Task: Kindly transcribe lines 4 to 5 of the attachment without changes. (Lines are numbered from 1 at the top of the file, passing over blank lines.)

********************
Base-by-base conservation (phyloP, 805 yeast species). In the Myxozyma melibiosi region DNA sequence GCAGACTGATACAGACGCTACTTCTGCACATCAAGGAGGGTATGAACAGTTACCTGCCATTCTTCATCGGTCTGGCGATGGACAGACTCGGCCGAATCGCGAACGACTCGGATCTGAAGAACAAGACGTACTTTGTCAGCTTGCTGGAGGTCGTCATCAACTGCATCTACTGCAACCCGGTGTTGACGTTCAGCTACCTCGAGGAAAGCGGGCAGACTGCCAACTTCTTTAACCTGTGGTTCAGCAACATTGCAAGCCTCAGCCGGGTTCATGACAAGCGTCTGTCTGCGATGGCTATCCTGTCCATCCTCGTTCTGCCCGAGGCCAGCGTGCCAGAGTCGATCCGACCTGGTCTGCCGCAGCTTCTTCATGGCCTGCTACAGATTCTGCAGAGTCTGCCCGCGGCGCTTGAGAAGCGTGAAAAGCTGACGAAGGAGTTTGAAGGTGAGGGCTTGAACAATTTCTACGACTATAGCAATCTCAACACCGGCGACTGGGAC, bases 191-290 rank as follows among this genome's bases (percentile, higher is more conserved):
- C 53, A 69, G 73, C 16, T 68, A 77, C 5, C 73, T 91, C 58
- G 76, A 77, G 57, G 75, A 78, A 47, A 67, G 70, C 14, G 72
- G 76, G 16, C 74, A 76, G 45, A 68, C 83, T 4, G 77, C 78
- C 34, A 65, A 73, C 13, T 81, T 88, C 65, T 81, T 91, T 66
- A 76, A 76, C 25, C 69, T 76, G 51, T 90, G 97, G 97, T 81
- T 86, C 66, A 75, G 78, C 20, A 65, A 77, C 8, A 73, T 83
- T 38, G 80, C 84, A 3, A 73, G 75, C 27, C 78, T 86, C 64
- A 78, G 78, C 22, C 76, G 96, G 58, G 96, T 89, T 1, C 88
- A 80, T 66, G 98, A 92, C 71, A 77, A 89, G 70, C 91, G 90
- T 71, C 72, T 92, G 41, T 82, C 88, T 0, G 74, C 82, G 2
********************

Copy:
- G 76, G 16, C 74, A 76, G 45, A 68, C 83, T 4, G 77, C 78
- C 34, A 65, A 73, C 13, T 81, T 88, C 65, T 81, T 91, T 66